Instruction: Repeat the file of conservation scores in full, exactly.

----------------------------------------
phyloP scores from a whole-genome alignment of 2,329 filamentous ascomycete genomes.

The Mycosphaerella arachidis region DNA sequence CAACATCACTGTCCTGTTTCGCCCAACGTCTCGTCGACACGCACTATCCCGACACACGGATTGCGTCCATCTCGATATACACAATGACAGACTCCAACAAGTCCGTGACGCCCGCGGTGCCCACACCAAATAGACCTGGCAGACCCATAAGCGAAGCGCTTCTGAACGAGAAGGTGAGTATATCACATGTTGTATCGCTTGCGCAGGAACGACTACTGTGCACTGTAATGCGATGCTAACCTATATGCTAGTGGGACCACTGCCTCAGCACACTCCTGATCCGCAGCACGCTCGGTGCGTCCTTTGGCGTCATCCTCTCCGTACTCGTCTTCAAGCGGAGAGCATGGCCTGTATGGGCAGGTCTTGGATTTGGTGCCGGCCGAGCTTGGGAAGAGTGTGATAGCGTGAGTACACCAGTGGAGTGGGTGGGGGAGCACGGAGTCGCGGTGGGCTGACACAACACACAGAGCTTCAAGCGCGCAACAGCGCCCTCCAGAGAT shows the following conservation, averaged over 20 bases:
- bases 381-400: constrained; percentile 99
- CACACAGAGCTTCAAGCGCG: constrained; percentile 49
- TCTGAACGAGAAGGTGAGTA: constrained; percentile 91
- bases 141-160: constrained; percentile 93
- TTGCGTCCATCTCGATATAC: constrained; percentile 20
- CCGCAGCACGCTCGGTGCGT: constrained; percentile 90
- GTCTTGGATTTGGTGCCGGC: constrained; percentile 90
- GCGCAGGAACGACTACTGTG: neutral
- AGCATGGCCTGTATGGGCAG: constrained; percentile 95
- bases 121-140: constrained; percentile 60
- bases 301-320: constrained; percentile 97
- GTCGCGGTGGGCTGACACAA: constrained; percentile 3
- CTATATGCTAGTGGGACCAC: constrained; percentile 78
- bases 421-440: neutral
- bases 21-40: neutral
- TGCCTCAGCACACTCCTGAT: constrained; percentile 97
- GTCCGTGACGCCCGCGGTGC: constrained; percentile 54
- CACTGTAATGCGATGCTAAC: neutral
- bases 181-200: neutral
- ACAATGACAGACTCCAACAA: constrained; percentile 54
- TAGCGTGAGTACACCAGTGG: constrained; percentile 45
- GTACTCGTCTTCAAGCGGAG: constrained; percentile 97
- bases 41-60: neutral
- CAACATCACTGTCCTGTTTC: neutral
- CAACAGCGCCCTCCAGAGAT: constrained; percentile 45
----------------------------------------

phyloP scores from a whole-genome alignment of 2,329 filamentous ascomycete genomes.

The Mycosphaerella arachidis region DNA sequence CAACATCACTGTCCTGTTTCGCCCAACGTCTCGTCGACACGCACTATCCCGACACACGGATTGCGTCCATCTCGATATACACAATGACAGACTCCAACAAGTCCGTGACGCCCGCGGTGCCCACACCAAATAGACCTGGCAGACCCATAAGCGAAGCGCTTCTGAACGAGAAGGTGAGTATATCACATGTTGTATCGCTTGCGCAGGAACGACTACTGTGCACTGTAATGCGATGCTAACCTATATGCTAGTGGGACCACTGCCTCAGCACACTCCTGATCCGCAGCACGCTCGGTGCGTCCTTTGGCGTCATCCTCTCCGTACTCGTCTTCAAGCGGAGAGCATGGCCTGTATGGGCAGGTCTTGGATTTGGTGCCGGCCGAGCTTGGGAAGAGTGTGATAGCGTGAGTACACCAGTGGAGTGGGTGGGGGAGCACGGAGTCGCGGTGGGCTGACACAACACACAGAGCTTCAAGCGCGCAACAGCGCCCTCCAGAGAT shows the following conservation, averaged over 20 bases:
- bases 381-400: constrained; percentile 99
- CACACAGAGCTTCAAGCGCG: constrained; percentile 49
- TCTGAACGAGAAGGTGAGTA: constrained; percentile 91
- bases 141-160: constrained; percentile 93
- TTGCGTCCATCTCGATATAC: constrained; percentile 20
- CCGCAGCACGCTCGGTGCGT: constrained; percentile 90
- GTCTTGGATTTGGTGCCGGC: constrained; percentile 90
- GCGCAGGAACGACTACTGTG: neutral
- AGCATGGCCTGTATGGGCAG: constrained; percentile 95
- bases 121-140: constrained; percentile 60
- bases 301-320: constrained; percentile 97
- GTCGCGGTGGGCTGACACAA: constrained; percentile 3
- CTATATGCTAGTGGGACCAC: constrained; percentile 78
- bases 421-440: neutral
- bases 21-40: neutral
- TGCCTCAGCACACTCCTGAT: constrained; percentile 97
- GTCCGTGACGCCCGCGGTGC: constrained; percentile 54
- CACTGTAATGCGATGCTAAC: neutral
- bases 181-200: neutral
- ACAATGACAGACTCCAACAA: constrained; percentile 54
- TAGCGTGAGTACACCAGTGG: constrained; percentile 45
- GTACTCGTCTTCAAGCGGAG: constrained; percentile 97
- bases 41-60: neutral
- CAACATCACTGTCCTGTTTC: neutral
- CAACAGCGCCCTCCAGAGAT: constrained; percentile 45